The mayor’s race is heated, ugly, never-ending.

And no, we’re not talking about Santa Fe’s upcoming election.

For true gut-wrenching entertainment — though with paltry insight into a city’s tenuous future — you have to look 50 miles south, where a trailing candidate attacked Albuquerque Mayor Tim Keller with personal, unsubstantiated and just-one-step-from-slanderous claims in a televised debate Tuesday night.

Bernalillo County Sheriff Manny Gonzales did the impossible, reaching new lows — even for a New Mexico campaign.

Gonzales seemed to find the most vile conspiracy theories on social media and repeated them with no proof. Beyond shameful. That debate should end Gonzales’ political future, with plenty of blame going to the consultant who suggested he go rogue.

It also likely secured Keller a first-round win — in Albuquerque, the winner must take more than 50 percent of the vote or face a runoff. So, thanks, Manny!

There’s plenty to question in Keller’s approach to running the state’s largest city. But charging the sitting mayor with nefarious coverups and other dastardly deeds (we’re not repeating them) likely damaged Gonzales for all time. The judgment of a candidate who would do this is forever suspect. The third guy in the race, Eddy Aragon, could only watch in disbelief.

While the mayor’s race descended into absurdity, the city of Albuquerque has plenty of serious business to debate.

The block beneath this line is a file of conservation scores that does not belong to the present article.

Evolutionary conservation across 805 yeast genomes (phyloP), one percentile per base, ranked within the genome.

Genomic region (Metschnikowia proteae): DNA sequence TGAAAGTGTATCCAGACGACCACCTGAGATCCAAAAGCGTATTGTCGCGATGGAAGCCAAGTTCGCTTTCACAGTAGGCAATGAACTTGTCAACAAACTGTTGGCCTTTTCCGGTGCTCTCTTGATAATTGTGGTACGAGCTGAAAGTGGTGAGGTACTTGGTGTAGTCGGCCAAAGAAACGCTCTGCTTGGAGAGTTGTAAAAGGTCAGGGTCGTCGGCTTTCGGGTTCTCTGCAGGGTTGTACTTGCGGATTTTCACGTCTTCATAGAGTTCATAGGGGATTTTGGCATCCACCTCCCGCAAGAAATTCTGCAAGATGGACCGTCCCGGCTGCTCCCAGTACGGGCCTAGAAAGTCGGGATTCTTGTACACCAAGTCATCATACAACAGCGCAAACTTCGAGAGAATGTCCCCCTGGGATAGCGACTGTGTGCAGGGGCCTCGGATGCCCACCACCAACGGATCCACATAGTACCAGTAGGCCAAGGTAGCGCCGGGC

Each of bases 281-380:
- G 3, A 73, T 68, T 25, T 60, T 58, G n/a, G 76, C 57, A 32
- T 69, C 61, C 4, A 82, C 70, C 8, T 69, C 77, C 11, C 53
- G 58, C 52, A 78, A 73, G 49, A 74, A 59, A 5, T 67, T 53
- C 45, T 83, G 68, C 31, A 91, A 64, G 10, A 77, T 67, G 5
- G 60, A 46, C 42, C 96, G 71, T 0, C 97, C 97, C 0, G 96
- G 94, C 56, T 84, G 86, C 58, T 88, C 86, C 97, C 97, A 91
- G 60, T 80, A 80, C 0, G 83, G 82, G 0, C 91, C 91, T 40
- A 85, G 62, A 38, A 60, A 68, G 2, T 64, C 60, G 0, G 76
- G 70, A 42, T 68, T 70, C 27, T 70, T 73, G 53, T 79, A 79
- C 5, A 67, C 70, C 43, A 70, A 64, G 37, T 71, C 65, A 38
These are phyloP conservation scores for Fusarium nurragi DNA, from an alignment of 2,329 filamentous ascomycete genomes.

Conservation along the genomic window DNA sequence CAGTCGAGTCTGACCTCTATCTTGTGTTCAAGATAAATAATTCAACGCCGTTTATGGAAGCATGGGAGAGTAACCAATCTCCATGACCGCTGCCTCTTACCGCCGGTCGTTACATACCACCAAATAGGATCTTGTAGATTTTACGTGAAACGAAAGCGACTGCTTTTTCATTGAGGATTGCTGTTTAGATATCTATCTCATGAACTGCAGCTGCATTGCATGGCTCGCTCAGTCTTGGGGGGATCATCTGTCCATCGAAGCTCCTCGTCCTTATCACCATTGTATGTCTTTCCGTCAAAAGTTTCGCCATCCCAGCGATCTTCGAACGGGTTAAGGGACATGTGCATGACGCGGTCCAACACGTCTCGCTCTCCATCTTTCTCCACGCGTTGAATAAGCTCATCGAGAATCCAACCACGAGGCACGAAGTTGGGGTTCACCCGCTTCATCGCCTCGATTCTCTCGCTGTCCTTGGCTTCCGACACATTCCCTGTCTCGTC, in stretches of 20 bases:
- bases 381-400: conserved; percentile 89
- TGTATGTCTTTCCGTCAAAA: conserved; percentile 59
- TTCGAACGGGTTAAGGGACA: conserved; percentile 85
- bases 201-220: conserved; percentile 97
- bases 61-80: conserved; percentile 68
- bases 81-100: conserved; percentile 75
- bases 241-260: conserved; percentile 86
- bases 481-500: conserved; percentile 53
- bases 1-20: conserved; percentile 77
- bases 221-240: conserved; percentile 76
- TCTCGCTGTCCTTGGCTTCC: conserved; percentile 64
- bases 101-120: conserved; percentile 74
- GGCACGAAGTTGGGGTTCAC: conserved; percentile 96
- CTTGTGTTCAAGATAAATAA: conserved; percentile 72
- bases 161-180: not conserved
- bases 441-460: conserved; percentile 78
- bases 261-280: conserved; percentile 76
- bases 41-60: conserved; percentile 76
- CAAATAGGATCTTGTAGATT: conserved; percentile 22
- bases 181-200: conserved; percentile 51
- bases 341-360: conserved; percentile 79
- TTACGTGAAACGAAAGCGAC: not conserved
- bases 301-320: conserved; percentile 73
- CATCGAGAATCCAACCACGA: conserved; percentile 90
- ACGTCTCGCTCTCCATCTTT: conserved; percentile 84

Chief among the questions voters will decide is whether to use public dollars to build a $50 million stadium for the wildly popular New Mexico United soccer team.

Yes, the team needs a place to play. The bigger question is whether among the many needs of a city — battling homelessness, reviving downtown, fighting crime — a soccer stadium is an essential.

Across the country, rich owners of sports teams have succeeded at persuading less-rich taxpayers in funding their projects. They promise jobs, economic development and the revitalization of cities.

Those promises often go unfulfilled; the glittering sports palaces are used a few months out of the year and left empty the rest of the time. We doubt Albuquerque will be any different.

The city wants to use gross receipts tax revenue bonds to pay the city’s share, meaning that GRTs repay the bonds rather than property taxes. If the project goes ahead, the city would pay about $3 million a year for the next 25 years.

Or, maybe wealthy team owner Peter Trevisani — whose team has captured the area’s imagination, perhaps because University of New Mexico athletics no longer can — could use his contacts to put together private investors for the stadium and let the city use its dollars for more urgent needs.

Not that it actually matters what voters think. GRT bonds don’t need a signoff from voters; a city council can just approve them.

What the council can’t approve are the $140 million or so in general obligation projects also on the election ballot Nov 2. We’re curious whether any backlash against a stadium will spread to other, more essential projects.

In Albuquerque, the municipal races have turned uglier and the bond elections more complicated. At least that’s the view from Santa Fe, where even with ranked-choice voting, our election — at least in 2021 — seems a breeze.

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